Although area schools are in the midst of spring vacation, students don’t have to take a break from their daily routines and learning.

There are many ways for parents to keep their children’s minds active over the break, while still having fun as a family. Anything that gets students to recognize numbers will help to strengthen math skills, according to Denise Pusateri, coordinator of mathematics for Jamestown Public Schools.

Annette Miller, curriculum coordinator of ELA for kindergarten through eighth grades and reading for Jamestown Public Schools, emphasizes the impact that simple conversation can have on children’s language arts skills. Students at every grade level are accustomed to a daily routine that they follow throughout the school day. When classes aren’t in session, it is still important to keep a routine in place, according to Ms. Miller. Both Ms. Miller and Ms. Pusateri agree that there are a variety of ways to encourage students to stay active.


There are a variety of board, card and word games that promote literacy in both English and mathematics and also encourage family bonding time.

For example, parents can play Candyland or Chutes and Ladders with their children. While they’re playing an everyday game, according to Ms. Pusateri, children are still learning shapes and numbers, and are able to easily recognize them in the future. Games such as Connect Four and Battleship also get children thinking about numbers, while connecting with their parents at the same time. Children are also able to play Memory with a deck of cards, which many people already have in their house. According to Ms. Pusateri, even young children are able to look at face-up cards and match the two like amounts.

Additionally, cards can be used for games such as Go Fish, which promotes number recognition. Or, children can add cards together to make a number.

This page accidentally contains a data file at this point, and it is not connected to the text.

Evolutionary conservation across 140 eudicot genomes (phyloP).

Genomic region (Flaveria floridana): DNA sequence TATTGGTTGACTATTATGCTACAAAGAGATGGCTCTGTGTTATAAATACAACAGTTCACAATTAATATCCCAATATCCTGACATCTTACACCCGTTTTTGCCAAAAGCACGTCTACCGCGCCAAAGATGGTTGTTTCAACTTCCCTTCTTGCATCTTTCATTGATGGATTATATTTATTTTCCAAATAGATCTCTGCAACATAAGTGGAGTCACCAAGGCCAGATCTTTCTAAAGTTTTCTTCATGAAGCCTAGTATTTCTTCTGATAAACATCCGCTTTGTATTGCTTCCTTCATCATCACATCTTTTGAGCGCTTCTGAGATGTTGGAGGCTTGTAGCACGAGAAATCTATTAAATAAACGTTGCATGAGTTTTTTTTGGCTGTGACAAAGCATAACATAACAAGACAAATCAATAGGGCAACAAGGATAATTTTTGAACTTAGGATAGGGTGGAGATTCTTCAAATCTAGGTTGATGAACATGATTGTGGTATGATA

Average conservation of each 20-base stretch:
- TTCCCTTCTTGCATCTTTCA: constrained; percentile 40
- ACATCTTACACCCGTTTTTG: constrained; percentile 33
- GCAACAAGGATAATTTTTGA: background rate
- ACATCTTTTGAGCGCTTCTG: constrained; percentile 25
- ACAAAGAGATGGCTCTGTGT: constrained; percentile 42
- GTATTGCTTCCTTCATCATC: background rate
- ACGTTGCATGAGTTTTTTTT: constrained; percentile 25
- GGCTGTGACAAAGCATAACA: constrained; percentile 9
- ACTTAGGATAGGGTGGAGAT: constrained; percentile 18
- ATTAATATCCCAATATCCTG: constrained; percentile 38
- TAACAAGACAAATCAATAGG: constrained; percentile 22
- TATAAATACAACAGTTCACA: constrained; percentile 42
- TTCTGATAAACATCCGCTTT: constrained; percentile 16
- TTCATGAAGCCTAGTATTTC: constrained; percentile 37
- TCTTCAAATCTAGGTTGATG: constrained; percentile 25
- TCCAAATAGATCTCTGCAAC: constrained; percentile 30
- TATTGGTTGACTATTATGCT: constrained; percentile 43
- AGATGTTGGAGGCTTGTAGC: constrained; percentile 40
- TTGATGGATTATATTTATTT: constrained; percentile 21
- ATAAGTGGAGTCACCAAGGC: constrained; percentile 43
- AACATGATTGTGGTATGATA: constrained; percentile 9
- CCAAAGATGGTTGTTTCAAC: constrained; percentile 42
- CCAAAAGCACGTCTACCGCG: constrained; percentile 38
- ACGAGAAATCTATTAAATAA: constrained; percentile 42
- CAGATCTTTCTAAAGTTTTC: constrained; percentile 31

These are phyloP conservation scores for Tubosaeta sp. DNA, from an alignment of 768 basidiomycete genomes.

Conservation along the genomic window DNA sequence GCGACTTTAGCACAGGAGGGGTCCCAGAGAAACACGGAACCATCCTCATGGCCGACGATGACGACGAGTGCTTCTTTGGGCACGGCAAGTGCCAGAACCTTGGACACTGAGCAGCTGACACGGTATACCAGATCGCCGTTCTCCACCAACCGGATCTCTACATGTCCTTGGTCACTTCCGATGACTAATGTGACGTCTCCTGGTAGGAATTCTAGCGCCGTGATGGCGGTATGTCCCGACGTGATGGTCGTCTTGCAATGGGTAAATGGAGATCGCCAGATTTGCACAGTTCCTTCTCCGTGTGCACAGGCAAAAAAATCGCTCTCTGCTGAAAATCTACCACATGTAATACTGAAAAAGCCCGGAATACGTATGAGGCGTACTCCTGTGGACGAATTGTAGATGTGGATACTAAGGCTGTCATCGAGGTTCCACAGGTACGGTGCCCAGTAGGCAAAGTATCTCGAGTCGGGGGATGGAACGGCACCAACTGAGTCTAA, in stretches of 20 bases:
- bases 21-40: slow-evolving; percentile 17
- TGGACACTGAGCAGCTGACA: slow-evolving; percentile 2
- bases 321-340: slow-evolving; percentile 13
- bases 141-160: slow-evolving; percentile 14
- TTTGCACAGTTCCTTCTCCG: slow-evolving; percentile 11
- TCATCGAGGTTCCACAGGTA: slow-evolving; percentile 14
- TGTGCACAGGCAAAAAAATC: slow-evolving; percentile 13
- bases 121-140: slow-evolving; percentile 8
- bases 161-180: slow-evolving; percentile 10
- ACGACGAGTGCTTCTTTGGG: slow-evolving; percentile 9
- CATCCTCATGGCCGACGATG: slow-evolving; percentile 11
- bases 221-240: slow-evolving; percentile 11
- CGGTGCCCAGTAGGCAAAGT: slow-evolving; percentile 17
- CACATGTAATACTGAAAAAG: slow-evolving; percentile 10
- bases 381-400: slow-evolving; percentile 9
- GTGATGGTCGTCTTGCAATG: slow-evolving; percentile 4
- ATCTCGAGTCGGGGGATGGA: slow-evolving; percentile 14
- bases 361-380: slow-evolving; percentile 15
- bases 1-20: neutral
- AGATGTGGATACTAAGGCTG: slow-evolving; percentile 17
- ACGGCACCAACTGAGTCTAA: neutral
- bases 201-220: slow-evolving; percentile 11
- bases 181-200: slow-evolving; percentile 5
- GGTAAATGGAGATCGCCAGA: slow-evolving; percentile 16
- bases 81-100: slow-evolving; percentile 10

Parents can ask their kids to make the number ten, so they might pull out a three and a seven,” Ms. Pusateri said.

Parents can also create their own flashcards, according to their child’s level, and use them to help with maintaining a routine.

They can have breakfast, and then do flashcards for 10 minutes. It can be a daily routine,” Ms. Pusateri said.

There are also several word games that parents can play with their children. Ms. Miller recommends playing Scrabble, Boggle or Bananagrams as a family.

“All of these games require creative ways of putting words together,” Ms. Miller said.


Many websites are educational and fun for children and adults alike. Ms. Miller warns that parents should always be cautious about websites that their children visit, and supervise online time. is a website that helps younger children learn phonics. The website features four main sections, such as ABCs, Learn to Read, It’s Fun to Read and I’m Reading, based at the performance level of each child. There are also several activities geared toward helping children become proficient at reading.

There are several websites that provide children with news items that they would be interested in, and that are appropriate as well. Ms. Miller recommends websites such as National Geographic Kids,,, and, which all provide news items, as well as other activities that families can do together.

Finally, offers a variety of popular children’s books online. The twist is that children and their parents are able to select a story that they would like to read, and have it read to them via video by either the book’s author or a celebrity. Children can also follow along, because there is an option to add subtitles. The website also goes a step further in offering related activities and talking points for parents and their children once the story has been read.


“Time is often a struggle for kids to learn,” said Ms. Pusateri.

According to Ms. Pusateri, children often associate time with the length of a television show, such as bedtime being after Spongebob Squarepants, or dinnertime following Drake & Josh.